Most CEOs Make Themselves Available

The good news in this week’s poll was that most respondents have easy access to their CEO. If they have something to say, 66 percent said they could make an appointment or just bump into the CEO in the hallway.

The bad news was that 16 percent said they  don’t have access to their CEO.

This week’s Good Question was: If you wanted to talk to your CEO, you would:


0% said, “Go through someone else”

33.33% said,”Bump into him or her”

33.33%  said, “Make an appointment”

16.67% said “Email the CEO”

16.67% said, “No access to CEO”

If you voted, thanks for playing. And if you didn’t, please look for Monday’s question and share your vote.
Elizabeth Cogswell Baskin

What’s Your Take: What Emails Do You Automatically Delete?

 We all get too many emails. We also can’t resist checking our email, over and over, all day long. Some people feel stressed just looking at a full inbox, and become obsessive about answering or deleting every message as quickly as they can. Others are quite comfortable letting things pile up. Many business people do a quick cruise through, deleting all emails that are not from someone they know.

Richard Branson says he actually looks at every email he gets. He finds it rude to delete emails just because he doesn’t know the sender. In a recent article on, he says, “Recalling a time when I was just starting out and needed advice, I try to respond to as many reader emails as I can. I read through the list every morning and dictate quick answers to my assistants, pass some to colleagues, and usually write a couple of longer, more detailed responses myself. This is the most effective way of dealing with my inbox, and while doing so, I learn about trends that may affect Virgin businesses or about problems that need my attention.”

How about you? Everyone has their own personal methodology for weeding through that inbox.

Here’s this Friday’s question: What emails do you automatically delete?

“Hi Sam Sam”

For most of my childhood, every year and summer while I was away at camp, I received a post card from Uncle Fred. These cards were sent from all over the world. I don’t have an Uncle Fred. I don’t even have a close family friend that my brothers and I call Uncle Fred. In fact, I don’t think I even know a Fred at all.

In reality my dad is the king of pranks. He owned his own business with a Hallmark store next door and whenever a customer mentioned they were going on vacation, he would run next door, write out a card, and have them mail it from their destination.  My mom, uncles and grandma were in on it as well. For years we believed we had an Uncle Fred that was too busy traveling the world to ever come visit.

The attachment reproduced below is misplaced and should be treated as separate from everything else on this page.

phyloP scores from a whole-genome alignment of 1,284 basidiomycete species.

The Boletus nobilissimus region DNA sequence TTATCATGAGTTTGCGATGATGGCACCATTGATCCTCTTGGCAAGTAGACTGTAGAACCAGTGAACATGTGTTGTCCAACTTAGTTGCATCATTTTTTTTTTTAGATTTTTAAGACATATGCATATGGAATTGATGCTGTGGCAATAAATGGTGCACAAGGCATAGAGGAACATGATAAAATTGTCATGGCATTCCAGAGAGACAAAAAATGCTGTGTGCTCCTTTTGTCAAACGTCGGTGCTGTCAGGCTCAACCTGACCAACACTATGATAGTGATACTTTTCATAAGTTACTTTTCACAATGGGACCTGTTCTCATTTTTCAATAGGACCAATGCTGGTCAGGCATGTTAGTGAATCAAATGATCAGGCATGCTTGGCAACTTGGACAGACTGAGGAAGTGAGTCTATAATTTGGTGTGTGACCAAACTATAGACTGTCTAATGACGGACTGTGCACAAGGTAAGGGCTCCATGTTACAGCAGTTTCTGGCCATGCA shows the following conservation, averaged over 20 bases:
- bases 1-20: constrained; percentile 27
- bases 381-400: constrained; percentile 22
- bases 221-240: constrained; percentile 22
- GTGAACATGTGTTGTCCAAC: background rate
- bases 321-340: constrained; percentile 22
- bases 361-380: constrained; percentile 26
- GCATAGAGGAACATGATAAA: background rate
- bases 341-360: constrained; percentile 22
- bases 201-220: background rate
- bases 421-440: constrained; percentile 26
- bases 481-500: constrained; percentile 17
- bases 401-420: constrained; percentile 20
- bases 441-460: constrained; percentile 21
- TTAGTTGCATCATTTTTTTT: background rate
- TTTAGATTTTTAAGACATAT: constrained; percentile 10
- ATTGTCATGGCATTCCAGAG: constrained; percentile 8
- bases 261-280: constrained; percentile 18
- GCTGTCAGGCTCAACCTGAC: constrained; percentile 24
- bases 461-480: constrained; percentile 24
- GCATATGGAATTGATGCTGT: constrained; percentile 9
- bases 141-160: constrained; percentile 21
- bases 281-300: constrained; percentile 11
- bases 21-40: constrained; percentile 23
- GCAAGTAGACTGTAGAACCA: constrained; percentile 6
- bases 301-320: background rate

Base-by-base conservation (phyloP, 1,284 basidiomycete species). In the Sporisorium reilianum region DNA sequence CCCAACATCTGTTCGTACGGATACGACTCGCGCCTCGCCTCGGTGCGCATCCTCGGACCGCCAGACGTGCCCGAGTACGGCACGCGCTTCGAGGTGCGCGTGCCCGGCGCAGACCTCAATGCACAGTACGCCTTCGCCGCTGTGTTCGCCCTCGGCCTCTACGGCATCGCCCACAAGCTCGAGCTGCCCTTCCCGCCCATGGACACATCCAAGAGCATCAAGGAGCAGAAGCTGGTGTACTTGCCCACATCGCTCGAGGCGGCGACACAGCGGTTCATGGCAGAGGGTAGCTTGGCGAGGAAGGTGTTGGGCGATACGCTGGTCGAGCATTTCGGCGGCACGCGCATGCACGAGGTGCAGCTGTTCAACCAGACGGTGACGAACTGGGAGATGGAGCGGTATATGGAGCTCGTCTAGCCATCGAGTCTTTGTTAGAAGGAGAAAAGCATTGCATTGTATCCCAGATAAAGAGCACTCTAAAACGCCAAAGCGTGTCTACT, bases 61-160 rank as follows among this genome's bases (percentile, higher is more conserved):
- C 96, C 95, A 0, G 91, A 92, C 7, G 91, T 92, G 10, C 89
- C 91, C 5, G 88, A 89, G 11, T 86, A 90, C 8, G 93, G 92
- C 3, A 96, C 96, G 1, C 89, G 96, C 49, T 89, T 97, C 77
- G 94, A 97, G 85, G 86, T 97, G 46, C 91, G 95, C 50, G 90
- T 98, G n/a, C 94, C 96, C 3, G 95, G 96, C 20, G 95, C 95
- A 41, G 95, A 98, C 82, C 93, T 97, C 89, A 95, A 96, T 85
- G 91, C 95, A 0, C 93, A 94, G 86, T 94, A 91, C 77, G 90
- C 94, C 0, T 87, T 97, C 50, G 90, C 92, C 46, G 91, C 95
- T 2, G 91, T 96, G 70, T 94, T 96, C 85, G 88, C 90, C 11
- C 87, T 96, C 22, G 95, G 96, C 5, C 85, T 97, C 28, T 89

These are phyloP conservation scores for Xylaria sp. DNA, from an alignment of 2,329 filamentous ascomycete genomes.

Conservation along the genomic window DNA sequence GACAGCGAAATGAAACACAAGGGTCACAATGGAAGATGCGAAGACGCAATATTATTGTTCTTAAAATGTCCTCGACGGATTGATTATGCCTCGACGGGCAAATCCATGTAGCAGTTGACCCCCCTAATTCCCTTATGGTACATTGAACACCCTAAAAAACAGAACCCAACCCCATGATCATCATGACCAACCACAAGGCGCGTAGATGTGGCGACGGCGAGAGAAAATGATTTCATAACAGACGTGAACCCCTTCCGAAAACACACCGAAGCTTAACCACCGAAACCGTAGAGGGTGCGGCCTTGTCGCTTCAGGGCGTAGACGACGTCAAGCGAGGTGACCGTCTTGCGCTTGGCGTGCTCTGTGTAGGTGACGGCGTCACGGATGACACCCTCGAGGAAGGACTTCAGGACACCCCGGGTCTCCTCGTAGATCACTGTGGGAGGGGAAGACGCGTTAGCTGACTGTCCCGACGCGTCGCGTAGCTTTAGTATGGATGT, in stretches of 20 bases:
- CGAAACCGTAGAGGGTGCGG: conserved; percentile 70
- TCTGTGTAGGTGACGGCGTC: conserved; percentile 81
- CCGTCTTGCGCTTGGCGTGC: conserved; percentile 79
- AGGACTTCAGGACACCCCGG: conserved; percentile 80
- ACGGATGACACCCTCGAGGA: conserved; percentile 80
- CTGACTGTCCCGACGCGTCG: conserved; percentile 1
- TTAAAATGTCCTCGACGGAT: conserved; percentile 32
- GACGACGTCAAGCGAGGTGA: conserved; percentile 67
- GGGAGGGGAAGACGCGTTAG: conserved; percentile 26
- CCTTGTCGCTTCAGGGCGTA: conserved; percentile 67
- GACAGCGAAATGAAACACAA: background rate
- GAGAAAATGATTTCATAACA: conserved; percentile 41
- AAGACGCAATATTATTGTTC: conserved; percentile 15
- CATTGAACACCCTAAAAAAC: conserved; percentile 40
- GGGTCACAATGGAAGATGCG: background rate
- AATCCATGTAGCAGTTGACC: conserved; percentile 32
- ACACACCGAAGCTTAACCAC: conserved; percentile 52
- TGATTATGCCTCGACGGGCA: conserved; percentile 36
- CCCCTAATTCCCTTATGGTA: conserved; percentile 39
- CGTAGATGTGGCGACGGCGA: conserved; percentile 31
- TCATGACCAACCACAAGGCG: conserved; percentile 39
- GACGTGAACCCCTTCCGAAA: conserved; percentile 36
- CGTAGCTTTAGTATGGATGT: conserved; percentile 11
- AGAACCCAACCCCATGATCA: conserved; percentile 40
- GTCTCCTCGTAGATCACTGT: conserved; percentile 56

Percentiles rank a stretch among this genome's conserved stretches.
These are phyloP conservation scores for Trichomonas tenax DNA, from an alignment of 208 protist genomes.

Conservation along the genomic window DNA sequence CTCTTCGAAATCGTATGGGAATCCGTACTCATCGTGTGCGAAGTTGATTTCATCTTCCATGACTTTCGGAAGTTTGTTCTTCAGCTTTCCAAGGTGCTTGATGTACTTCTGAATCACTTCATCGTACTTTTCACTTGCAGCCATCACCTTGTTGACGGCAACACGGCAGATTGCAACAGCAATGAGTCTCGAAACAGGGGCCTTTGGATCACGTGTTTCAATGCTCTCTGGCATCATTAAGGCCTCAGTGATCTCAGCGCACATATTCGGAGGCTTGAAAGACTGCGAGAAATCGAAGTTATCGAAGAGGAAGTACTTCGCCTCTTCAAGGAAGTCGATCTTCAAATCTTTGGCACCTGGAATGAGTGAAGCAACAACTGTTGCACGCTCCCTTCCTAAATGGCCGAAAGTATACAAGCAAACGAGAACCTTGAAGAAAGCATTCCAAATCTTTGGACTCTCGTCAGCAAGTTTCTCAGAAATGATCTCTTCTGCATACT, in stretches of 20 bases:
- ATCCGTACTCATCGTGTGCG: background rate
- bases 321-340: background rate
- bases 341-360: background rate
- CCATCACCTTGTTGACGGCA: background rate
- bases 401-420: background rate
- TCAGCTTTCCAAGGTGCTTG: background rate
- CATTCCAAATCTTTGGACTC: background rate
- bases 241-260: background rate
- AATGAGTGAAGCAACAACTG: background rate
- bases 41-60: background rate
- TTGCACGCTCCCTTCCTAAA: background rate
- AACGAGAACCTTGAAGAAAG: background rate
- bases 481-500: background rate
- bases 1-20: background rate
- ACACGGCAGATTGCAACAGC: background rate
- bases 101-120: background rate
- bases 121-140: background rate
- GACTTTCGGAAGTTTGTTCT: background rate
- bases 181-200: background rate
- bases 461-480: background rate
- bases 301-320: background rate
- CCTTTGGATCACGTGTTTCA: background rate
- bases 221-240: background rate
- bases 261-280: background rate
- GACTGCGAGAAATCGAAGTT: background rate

When Elizabeth’s 11-year old son, Sam, was going away to summer camp for a whole month, I instantly thought of Uncle Fred. My dad’s love for pranks is one of the many things he has instilled in me.  Seeing other people laugh in surprise, makes me happy. Thanks to Facebook I was able to contact friends living in other states that I hadn’t spoken to in years. I asked them to send a postcard to Sam at camp with “Hi Sam Sam,” my little nickname for him, and no signature. A friend out in Colorado that I hadn’t spoken to since eighth grade replied enthusiastically that he would send one. He said he was glad that I hadn’t changed at all.

With the help of my amazing friends, Sam got 57 postcards during the four weeks he was at camp from all over the country and world. I believe it is the little things that can brighten someone’s day and it inspires me to laugh with them along the way.



5 Low-Cost Recognition Tips for the Workplace

Everyone likes to feel appreciated and the workplace is no exception. When employees are recognized for their efforts and see their performance is valued, they will continue to do well. It will also build their confidence in their own work.

Everybody wins with recognition. “When you take the time and make the effort to extend sincere, timely appreciation, you create the perfect win-win situation,” says Dr. Alan Zimmerman, renowned speaker and founder of Zimmerman Communi-Care Network. “The other person feels great receiving your appreciation, and you feel great for giving it. And the atmosphere is positively charged for greater amounts of cooperation and productivity.”

Instilling a recognition program in the workplace might seem daunting, not to mention costly, however, there are a few low-cost, easy suggestions that you can implement without going to the board of directors for approval.

1. Recognize standout individuals at a regular meeting. Set aside five minutes of your weekly or monthly team meeting to spotlight an individual or individuals who deserve it. Consider opening it up to anyone on the team who has an individual they want to recognize, it doesn’t have to be the manager only.